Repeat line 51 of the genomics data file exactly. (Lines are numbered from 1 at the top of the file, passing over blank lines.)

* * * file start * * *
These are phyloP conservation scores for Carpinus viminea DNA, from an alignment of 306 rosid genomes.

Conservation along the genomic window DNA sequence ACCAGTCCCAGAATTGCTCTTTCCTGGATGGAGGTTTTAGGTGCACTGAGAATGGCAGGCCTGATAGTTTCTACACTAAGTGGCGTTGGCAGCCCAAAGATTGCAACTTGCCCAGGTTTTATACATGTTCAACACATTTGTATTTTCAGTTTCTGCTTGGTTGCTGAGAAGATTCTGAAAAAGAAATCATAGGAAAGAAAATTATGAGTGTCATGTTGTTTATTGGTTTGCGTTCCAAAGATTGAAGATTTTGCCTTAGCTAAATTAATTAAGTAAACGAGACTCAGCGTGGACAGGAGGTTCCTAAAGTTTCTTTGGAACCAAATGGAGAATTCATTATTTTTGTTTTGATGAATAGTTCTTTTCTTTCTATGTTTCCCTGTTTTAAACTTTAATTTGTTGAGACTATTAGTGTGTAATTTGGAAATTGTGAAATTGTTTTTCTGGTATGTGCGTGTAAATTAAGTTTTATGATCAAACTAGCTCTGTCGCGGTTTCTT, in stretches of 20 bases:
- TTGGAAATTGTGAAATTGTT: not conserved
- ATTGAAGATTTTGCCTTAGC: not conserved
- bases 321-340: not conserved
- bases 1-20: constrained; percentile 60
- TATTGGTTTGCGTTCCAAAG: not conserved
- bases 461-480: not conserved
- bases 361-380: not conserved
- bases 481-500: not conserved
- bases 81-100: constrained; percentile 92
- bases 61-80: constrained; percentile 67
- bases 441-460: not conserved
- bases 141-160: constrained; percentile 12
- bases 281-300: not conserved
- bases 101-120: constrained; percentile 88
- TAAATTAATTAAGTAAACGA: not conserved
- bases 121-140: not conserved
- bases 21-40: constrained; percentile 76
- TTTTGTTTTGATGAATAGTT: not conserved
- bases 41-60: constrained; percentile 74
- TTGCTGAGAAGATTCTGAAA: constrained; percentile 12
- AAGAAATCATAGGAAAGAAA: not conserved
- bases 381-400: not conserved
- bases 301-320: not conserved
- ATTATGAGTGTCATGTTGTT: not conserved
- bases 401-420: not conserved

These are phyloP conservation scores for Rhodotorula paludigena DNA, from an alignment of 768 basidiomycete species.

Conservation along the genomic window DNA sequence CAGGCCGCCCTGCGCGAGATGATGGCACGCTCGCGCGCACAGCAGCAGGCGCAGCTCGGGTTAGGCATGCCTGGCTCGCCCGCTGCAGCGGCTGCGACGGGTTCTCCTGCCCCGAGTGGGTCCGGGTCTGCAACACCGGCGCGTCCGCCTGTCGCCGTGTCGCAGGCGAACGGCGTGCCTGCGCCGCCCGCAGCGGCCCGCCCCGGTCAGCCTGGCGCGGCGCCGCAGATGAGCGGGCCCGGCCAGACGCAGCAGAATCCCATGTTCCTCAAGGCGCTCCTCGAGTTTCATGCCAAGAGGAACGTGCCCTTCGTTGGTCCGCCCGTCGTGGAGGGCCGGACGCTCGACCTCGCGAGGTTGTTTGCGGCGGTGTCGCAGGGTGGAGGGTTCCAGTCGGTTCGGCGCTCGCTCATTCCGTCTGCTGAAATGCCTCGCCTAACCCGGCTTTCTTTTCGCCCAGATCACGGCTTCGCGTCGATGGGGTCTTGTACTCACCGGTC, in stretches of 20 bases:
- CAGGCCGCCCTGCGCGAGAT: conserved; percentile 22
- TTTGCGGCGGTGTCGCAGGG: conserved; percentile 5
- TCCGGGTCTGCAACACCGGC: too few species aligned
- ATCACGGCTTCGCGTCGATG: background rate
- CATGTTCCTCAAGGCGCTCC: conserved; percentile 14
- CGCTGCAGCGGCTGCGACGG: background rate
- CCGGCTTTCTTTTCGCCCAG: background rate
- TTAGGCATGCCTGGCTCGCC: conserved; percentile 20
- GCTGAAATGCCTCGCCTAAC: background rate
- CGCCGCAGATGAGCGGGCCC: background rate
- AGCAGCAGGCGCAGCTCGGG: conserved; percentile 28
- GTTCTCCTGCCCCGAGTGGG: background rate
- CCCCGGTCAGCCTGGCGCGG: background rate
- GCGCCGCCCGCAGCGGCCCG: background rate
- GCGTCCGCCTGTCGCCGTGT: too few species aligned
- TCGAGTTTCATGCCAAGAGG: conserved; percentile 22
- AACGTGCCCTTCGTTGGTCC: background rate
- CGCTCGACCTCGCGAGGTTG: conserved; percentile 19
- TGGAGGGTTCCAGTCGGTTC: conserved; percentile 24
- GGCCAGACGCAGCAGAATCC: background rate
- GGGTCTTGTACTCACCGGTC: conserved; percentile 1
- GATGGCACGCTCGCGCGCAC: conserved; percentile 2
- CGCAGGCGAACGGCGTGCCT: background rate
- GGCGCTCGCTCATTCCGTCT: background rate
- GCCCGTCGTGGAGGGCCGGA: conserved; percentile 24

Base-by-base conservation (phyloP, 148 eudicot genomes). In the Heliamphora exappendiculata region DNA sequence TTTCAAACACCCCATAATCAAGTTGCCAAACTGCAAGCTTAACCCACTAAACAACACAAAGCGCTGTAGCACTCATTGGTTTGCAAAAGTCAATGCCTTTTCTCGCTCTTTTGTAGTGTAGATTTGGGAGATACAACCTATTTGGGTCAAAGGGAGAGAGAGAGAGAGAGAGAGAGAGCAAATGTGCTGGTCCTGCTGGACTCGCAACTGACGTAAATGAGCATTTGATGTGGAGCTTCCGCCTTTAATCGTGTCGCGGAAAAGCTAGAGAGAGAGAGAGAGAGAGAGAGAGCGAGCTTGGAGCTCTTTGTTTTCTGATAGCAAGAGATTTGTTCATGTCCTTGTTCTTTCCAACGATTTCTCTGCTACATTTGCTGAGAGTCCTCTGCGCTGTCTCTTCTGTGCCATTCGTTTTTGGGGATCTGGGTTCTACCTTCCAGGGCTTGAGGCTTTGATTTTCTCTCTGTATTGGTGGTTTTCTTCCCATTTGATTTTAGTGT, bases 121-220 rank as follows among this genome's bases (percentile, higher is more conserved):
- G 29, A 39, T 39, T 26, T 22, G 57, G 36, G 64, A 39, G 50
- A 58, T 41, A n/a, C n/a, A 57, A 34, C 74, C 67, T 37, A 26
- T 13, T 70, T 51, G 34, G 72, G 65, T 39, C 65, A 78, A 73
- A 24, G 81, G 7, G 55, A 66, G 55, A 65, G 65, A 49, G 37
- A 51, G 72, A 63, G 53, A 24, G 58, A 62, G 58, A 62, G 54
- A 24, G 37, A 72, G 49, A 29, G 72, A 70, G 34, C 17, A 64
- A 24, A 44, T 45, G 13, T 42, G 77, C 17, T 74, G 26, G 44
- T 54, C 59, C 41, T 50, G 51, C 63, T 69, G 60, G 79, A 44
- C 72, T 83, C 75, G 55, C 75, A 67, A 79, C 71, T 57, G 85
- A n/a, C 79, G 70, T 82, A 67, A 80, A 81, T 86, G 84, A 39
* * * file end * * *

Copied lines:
- GATGGCACGCTCGCGCGCAC: conserved; percentile 2